By Dennis Chow
The VP of product management at a leading restaurant point of sale software company shares how he helped build and operationalize a product team to support the company’s rapid growth.
When Dennis Chow joined TouchBistro in late 2017, the mobile restaurant point of sale software company had already risen to the top of its industry with 500+ new restaurants per month adopting the software and more than $100 million in venture capital raised. Chow’s task was to build a robust product team capable of accelerating the company’s already tremendous success and to operationalize the way that team interacted with the rest of the company. Chow sat down with Software Executive to share how he did this in just over a year.
SOFTWARE EXECUTIVE: WHAT DID THE PRODUCT TEAM LOOK LIKE WHEN YOU FIRST JOINED TOUCHBISTRO?
Dennis Chow: There were two product managers when I got here and a relatively small development team as well. A lot of the work the two product managers were up against was just blocking and tackling, really trying to figure out the most immediate thing within reach that we could do.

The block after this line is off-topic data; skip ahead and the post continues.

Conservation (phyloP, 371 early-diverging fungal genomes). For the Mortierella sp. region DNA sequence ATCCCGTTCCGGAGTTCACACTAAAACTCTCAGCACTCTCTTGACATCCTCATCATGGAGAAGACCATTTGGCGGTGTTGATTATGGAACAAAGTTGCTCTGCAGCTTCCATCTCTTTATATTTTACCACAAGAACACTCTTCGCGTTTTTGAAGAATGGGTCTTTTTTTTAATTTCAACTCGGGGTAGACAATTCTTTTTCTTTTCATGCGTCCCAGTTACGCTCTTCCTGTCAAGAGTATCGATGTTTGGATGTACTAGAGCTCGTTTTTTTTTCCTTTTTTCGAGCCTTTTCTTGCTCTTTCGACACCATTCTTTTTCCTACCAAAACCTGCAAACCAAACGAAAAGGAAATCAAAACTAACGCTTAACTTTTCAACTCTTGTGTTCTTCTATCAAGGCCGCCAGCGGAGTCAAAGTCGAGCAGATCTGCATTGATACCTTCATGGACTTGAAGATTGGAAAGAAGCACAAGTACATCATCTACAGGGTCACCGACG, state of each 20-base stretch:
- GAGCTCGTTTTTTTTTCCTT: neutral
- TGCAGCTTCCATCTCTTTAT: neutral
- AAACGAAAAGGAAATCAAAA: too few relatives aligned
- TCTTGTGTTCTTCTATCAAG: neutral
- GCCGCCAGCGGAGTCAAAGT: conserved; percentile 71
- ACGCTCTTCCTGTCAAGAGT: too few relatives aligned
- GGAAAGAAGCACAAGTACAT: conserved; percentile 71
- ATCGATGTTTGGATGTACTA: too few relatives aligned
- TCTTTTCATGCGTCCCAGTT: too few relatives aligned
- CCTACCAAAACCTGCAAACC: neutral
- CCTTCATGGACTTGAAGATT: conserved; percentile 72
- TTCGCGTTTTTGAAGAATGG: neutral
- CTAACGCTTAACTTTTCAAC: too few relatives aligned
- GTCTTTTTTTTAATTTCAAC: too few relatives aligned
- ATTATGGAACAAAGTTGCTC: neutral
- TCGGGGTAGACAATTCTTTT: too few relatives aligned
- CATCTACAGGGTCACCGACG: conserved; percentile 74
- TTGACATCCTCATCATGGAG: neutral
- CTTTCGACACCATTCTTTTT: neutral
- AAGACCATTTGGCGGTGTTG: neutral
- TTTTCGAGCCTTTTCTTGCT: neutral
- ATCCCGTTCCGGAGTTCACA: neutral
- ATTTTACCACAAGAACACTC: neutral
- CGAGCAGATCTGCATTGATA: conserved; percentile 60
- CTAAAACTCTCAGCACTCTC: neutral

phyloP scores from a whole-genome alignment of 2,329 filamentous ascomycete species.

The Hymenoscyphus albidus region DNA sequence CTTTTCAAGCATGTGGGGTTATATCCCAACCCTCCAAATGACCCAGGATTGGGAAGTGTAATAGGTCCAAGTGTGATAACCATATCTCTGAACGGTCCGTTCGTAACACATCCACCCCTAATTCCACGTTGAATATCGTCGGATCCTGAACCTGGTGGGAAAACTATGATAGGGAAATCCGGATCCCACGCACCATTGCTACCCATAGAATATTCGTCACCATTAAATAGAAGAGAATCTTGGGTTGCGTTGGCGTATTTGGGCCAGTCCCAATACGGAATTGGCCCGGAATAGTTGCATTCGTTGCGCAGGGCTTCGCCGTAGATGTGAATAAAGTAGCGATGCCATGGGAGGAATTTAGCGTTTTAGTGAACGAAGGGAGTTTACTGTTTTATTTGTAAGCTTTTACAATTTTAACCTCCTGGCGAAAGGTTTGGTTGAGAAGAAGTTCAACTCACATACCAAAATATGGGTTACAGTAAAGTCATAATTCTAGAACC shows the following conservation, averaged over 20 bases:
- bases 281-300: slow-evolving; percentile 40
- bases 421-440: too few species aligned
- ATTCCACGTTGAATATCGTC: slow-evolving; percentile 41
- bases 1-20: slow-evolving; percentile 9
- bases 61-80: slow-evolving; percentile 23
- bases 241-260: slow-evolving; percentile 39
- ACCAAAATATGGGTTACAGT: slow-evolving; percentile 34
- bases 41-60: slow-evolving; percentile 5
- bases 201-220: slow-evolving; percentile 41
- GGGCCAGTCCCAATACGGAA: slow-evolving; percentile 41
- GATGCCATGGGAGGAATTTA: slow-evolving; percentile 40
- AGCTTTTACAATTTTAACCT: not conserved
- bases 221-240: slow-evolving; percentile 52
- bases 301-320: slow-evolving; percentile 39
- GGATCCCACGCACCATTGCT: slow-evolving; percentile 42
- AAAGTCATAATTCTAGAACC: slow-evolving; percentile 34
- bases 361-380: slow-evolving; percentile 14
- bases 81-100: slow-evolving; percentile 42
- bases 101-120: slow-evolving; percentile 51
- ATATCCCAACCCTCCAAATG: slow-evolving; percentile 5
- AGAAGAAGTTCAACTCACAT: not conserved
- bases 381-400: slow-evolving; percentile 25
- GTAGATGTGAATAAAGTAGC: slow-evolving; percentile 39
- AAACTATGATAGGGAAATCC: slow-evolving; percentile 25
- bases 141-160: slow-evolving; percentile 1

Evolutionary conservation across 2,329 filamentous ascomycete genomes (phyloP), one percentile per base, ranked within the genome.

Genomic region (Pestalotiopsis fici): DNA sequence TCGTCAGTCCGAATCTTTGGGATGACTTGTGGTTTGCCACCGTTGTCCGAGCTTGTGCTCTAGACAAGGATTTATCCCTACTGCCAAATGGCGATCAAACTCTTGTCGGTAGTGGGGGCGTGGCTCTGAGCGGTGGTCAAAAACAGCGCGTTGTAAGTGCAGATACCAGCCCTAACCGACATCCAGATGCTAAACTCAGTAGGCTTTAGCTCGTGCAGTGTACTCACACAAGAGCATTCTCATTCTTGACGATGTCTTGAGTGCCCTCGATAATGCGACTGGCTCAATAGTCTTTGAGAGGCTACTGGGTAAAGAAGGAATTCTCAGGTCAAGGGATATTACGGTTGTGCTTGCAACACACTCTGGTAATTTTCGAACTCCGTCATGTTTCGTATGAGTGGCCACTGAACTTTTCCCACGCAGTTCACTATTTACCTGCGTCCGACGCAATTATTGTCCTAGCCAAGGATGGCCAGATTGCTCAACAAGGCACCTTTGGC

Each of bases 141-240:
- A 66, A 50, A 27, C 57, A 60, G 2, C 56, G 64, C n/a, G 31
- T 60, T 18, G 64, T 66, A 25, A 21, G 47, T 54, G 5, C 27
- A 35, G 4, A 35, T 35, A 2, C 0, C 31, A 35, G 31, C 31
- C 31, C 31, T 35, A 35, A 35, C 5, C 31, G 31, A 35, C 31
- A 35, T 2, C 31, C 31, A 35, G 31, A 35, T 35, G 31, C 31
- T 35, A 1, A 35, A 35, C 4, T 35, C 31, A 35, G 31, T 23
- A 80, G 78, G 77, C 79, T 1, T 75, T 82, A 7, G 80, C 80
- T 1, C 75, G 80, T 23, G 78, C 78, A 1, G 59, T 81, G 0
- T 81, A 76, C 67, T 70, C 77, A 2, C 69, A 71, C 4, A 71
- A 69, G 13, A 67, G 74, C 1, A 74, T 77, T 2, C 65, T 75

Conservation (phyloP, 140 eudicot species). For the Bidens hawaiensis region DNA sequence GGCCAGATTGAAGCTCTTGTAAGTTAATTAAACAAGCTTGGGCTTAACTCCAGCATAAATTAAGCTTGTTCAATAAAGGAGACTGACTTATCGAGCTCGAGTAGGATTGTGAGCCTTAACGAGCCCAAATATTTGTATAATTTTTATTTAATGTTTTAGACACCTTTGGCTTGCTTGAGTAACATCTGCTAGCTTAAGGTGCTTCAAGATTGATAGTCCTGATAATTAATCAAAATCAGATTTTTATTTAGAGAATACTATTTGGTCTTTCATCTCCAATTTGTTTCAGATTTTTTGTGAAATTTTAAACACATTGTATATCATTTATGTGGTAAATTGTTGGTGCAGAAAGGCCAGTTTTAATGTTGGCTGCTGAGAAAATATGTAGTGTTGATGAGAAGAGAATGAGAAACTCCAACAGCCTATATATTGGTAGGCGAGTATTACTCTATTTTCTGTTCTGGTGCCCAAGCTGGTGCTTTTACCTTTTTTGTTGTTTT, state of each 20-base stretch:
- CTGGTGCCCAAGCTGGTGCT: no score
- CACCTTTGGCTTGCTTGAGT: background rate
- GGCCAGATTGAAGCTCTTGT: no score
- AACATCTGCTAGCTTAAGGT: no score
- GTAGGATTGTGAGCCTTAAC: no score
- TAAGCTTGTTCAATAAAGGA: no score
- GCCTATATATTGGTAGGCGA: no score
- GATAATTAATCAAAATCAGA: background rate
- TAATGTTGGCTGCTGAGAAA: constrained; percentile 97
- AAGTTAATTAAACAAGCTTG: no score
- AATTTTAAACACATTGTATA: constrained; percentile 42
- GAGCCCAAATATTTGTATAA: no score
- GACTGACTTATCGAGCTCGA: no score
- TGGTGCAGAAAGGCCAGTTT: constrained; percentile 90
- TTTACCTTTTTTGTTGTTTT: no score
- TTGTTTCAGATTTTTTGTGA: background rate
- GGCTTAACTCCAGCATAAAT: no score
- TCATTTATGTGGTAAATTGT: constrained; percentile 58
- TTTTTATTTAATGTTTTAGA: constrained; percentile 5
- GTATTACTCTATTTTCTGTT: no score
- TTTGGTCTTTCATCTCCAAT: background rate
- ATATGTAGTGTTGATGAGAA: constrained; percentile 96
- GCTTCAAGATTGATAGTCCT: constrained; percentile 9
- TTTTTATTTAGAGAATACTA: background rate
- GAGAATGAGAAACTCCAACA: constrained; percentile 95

SOFTEX: WHAT CONVINCED YOU TO JOIN TOUCHBISTRO AND HELP BUILD THE PRODUCT TEAM?
Chow: There were two primary reasons, and I’ll start with the lesser-weighted one first. A mentor from very early on in my career said you always want to go where there are challenges because that’s a real opportunity for you to learn, for you to create things, for you to make your mark. Throughout my career, I’ve always looked for opportunities where things have been a challenge, and this idea of coming into TouchBistro and building a product organization was a very compelling challenge for me.
The biggest reason around my attraction to this organization was actually Alex Barrotti, our founder and CEO. For an organization of this size, with 350+ employees and $100+ million in venture capital funding, to still have its original founder in place is very appealing. Alex is quite the visionary CEO. TouchBistro is not his first success story. I also knew of Alex with him being a very influential mover and shaker in the Toronto tech scene. I had a chance to sit down with him and to hear what he had in store for Touch- Bistro, how he wanted to evolve us from being an iPad restaurant point of sale system into a dominant force in the restaurant technology space as a whole. Hearing that story from him firsthand made me realize that a lot of what he talked about lies in the product.
SOFTEX: WHAT DOES THE PRODUCT ORGANIZATION LOOK LIKE TODAY, AND WHAT ROLES DO MEMBERS OF THE TEAM PLAY?